Saturday, April 11, 2009

Varnish and Chaya: Downtown L.A. cocktail walk

The mixing station at the Varnish includes blackberries and pink grapefruit.

I still hadn't been to Varnish. Kathy wanted to see how Chaya Downtown's happy hour compared to Chaya Venice. And Shelley was game to try anything the near-Eastsiders decreed. So we started Friday's tour of new Downtown spots at Chaya Downtown. I usually dislike places in office buildings, but the interior is simply and elegantly designed with a whimsical colorful glass chandelier and only a tiny bit corporate-looking. We sat in outdoor booths that would be great on summer evenings, and ordered Seeing Red cocktails with blood orange and lavender-infused tequila and blood orange juice. They were a touch sweet, but at $5 each, no complaint. A selection of shrimp tempura, albacore and tuna rolls went nicely with the cocktails, at $4 a roll. Chaya Downtown may lack the festive yet slightly sleazy pickup-joint feel of the Venice location, but the value is just as good. We walked over to Seven & Grand to look at Bottega Louie (above), a beacon of New York-style sophistication in the middle of an area that's still pretty deserted in the evenings. Though full of sushi rolls, we admired colorful macaroons (below), pastries, cheese, lentil salad and other items beautifully displayed in the deli area. Prices looked more reasonable than comparable places like Joan's on Third. The bar and restaurant were fairly full, and the entire vast high-ceilinged space was lively and yet almost incongruous, as if it had been quickly installed like a movie set. Open from 6:30 am to 11 pm, I imagine it's pretty nifty to have Bottega Louie now open if you live Downtown. Then it was on to the Varnish, the speakeasy-style bar behind a discreet martini glass-marked door at the rear of Cole's. I've noticed that some people seem a little uneasy about talking to the bartender and letting him craft something different and delicious. But that's the best part of the new breed of cocktail bars, the chance to try a long-forgotten drink or something completely new mixed exactly to your tastes. After some consultation, the bartender mixed me up a Commando (at right), with bourbon, Cointreau, lemon and "a touch of absinthe." Served in a coupe glass, it had just the right interplay of sour, sweet, herbal and potent. Shelley's had lemon, honey syrup and bourbon over a giant ice cube, I believe, while Kathy had an "updated Sazerac." It was still early, so a visit to the Taco Zone truck was also required before calling it a night. And that's only the tip of the iceberg for cocktails Downtown. be continued, no doubt.
Has anyone eaten at Bottega Louie yet?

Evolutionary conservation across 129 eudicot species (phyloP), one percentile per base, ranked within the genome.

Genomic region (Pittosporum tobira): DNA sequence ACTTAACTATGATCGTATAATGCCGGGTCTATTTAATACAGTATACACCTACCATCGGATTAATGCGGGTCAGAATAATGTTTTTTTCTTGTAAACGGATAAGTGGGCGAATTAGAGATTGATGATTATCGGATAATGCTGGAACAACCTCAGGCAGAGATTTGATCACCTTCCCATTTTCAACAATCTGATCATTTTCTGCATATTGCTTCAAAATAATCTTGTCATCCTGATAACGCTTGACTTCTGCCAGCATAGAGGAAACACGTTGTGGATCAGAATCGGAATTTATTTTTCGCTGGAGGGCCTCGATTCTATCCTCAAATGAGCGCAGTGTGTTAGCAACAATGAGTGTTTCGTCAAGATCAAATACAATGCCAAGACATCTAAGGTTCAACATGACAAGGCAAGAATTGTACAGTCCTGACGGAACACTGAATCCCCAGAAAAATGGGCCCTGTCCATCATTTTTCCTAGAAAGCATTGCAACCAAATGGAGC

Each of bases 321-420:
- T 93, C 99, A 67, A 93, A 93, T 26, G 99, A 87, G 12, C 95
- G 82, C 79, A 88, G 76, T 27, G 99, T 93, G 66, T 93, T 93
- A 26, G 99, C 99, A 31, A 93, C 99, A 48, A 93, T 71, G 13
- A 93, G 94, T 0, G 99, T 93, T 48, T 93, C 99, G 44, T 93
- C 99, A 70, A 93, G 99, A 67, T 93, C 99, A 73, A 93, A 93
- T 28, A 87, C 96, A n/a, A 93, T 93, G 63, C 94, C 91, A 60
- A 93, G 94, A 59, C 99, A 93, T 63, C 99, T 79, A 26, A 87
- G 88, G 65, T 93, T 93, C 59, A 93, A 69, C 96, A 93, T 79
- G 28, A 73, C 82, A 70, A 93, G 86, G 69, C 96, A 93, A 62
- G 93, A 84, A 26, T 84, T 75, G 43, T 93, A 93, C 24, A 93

YHBHS said...

what a fun walk around town!

im so excited to go to the varnish...

Anonymous said...

To begin: I live downtown. We have some of the most wonderful places to dine and drink.
Chaya Downtown is EXCELLENT! We have been a patron of Chaya Brasserie for 20 years and were thrilled that there are here. Check out Drago Centro as well.
Then there is Bottega Louie! OMG!! This place is a shining example of what Downtown is becoming.
Just walking in to look at the way the food is presented is a joy. Not to mention having a Boulangerie and lovely pasteurise. I was blown away when I spied duck confite!!
Don't come here thinking that this is Venice; it's not! Keep your sleaze at the beach, please.


Pat Saperstein said...

Thanks Greensmark! Obviously I wasn't expecting it to be like Venice, that was sort of tongue in cheek. I've lived near Downtown for more than 20 years but sometimes it's fun to go to the beach and see how people live over there. said...

Shelley gets around. Lunch with me, dinner with you.

Unknown said...

Hello! Ever visited Peterman's Eye? Today's discussion: cocktails. Drink up!


Ed said...

We just went to Bottega Louie this weekend. The wait was a mere 15 minutes at aroun 8PM - and was made even easier by the amazing mixologists working the bar. I am really enjoying this renaissance of fresh fruit juices and natural ingredients in cocktails. On to dinner - prices are more than reasonable, portions generous, and for the most part, everything was good to delicious. The pizza was good - I wouldn't say great (Go to Terroni on Beverly for that) but was good. The crust was crunchy and thin but had a tad bit too much salt for my taste. The ravioli with cream sauce and crispy pancetta was very nice. I'm thinking though, small plates are really the way to go. Burrata and grape tomatoes (roasted btw) was amazing - creamy, decadent Burrata (and heaps of it) with delicate roasted tomatoes at $8 - I could have ordered three and just had that as my meal. Other small plates such as the Portabello Fries and Risotto Balls (I forget their name) are all pretty standard. I thought the stuffed artichoke looked fabulous but heard otherwise. Hmmm.

The restaurant itself is truly beautiful. It has an understated sophistication that says more New York or Boston than "LA". Loved the marble floors and bistro chairs - and open kitchen. It was really an experience and I'm looking forward to many more visits.